For many years now, behavior change projects and research on pro-ecological behavior seem to have encountered difficulties in answering the question: why do people fail to act? That is, what are the barriers and constraints that prevent people from acting in a pro-ecological way? In order to fill the gap, this paper aims to operationalize the concepts of barriers and constraints, based on an approach that considers the role of behavioral goals (“to achieve X”). In addition, it aims to present a preliminary approach focused on understanding the processes involved in the barriers and constraints emergence and their consequent effect on the implementation of behavioral goals into behaviors. This is done in order to allow for a better understanding of: (1) how the interaction between individual/dispositional characteristics and the characteristics of the situation in which individuals are in, may result in the inhibition/constraining of pro-ecological goals implementation into behaviors; and (2) the role of conscious and unconscious processes in this. Examples of barriers and constraints will be given, in order to make salient the need for future research to address these and for behavioral change projects to take them into consideration. Full article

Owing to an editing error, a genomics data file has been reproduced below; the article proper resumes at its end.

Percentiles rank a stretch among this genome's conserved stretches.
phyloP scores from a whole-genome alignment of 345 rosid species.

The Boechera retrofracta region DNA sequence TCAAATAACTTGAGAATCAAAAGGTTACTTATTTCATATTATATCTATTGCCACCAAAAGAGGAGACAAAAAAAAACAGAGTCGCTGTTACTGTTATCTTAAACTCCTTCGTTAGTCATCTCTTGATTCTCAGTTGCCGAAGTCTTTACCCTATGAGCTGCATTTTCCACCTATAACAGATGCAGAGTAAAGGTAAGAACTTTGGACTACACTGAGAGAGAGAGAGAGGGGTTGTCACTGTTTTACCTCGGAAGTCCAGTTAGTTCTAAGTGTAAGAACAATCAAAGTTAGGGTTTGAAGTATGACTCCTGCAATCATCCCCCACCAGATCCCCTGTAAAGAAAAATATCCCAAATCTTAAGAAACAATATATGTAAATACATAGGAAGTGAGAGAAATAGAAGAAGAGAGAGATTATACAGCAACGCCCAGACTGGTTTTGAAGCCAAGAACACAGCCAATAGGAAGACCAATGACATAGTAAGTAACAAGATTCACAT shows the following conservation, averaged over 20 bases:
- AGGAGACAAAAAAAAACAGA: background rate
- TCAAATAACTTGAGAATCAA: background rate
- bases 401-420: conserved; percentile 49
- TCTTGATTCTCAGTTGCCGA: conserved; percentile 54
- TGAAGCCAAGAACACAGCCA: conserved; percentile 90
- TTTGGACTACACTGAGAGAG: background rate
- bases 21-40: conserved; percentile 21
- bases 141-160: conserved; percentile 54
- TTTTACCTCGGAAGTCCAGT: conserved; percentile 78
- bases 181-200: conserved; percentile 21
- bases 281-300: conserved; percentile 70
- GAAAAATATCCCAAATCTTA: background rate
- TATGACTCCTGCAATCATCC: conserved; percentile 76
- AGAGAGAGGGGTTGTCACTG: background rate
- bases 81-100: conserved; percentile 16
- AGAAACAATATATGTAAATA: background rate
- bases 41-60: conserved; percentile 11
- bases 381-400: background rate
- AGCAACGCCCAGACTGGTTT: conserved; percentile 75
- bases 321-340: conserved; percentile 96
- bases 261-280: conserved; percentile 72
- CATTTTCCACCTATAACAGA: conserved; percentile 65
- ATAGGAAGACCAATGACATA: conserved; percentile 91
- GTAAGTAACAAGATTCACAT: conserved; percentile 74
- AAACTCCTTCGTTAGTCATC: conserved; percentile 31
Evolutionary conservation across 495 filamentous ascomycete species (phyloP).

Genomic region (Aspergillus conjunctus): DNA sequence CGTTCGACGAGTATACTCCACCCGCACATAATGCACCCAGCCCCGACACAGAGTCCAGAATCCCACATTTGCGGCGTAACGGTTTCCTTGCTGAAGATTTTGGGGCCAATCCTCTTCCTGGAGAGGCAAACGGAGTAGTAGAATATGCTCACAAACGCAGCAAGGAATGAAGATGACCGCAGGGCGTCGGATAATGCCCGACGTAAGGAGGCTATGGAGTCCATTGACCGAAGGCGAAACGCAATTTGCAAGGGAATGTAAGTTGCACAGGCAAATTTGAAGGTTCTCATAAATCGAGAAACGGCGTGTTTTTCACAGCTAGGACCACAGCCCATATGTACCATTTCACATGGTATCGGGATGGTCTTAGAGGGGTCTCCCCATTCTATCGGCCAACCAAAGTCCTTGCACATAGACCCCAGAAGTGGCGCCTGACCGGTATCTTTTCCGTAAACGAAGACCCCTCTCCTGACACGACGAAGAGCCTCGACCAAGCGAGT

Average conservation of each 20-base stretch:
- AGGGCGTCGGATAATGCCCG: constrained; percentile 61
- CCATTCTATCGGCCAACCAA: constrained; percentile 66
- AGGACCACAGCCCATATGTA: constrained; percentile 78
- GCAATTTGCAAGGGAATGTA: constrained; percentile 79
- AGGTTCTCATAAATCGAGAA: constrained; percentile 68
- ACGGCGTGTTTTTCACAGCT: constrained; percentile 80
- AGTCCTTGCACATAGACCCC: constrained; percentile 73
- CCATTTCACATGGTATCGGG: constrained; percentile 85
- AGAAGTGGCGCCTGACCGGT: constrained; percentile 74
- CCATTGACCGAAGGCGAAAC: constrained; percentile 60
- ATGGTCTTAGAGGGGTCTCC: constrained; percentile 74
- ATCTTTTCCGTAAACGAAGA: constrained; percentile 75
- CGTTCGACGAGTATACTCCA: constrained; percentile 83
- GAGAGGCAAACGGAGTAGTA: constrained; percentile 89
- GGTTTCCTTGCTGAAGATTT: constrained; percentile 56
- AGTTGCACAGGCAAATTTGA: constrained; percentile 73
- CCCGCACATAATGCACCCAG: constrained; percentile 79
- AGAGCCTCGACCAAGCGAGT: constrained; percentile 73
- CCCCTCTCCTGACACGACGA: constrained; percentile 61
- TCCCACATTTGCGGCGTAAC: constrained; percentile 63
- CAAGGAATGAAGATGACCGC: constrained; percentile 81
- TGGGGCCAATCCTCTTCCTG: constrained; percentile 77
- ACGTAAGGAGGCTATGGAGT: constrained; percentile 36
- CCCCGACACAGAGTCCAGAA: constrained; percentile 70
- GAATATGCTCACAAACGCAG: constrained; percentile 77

(This article belongs to the Special Issue Psychological and Behavioral Aspects of Sustainability)
Open AccessReview Sustainability of US Organic Beef and Dairy Production Systems: Soil, Plant and Cattle Interactions
Sustainability 2013, 5(7), 3009-3034; doi:10.3390/su5073009
Received: 3 June 2013 / Revised: 28 June 2013 / Accepted: 4 July 2013 / Published: 11 July 2013
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Abstract
In 2010, the National Organic Program implemented a rule for the US stating that pasture must be a significant source of feed in organic ruminant systems. This article will focus on how the pasture rule has impacted the management, economics and nutritional [...] Read more.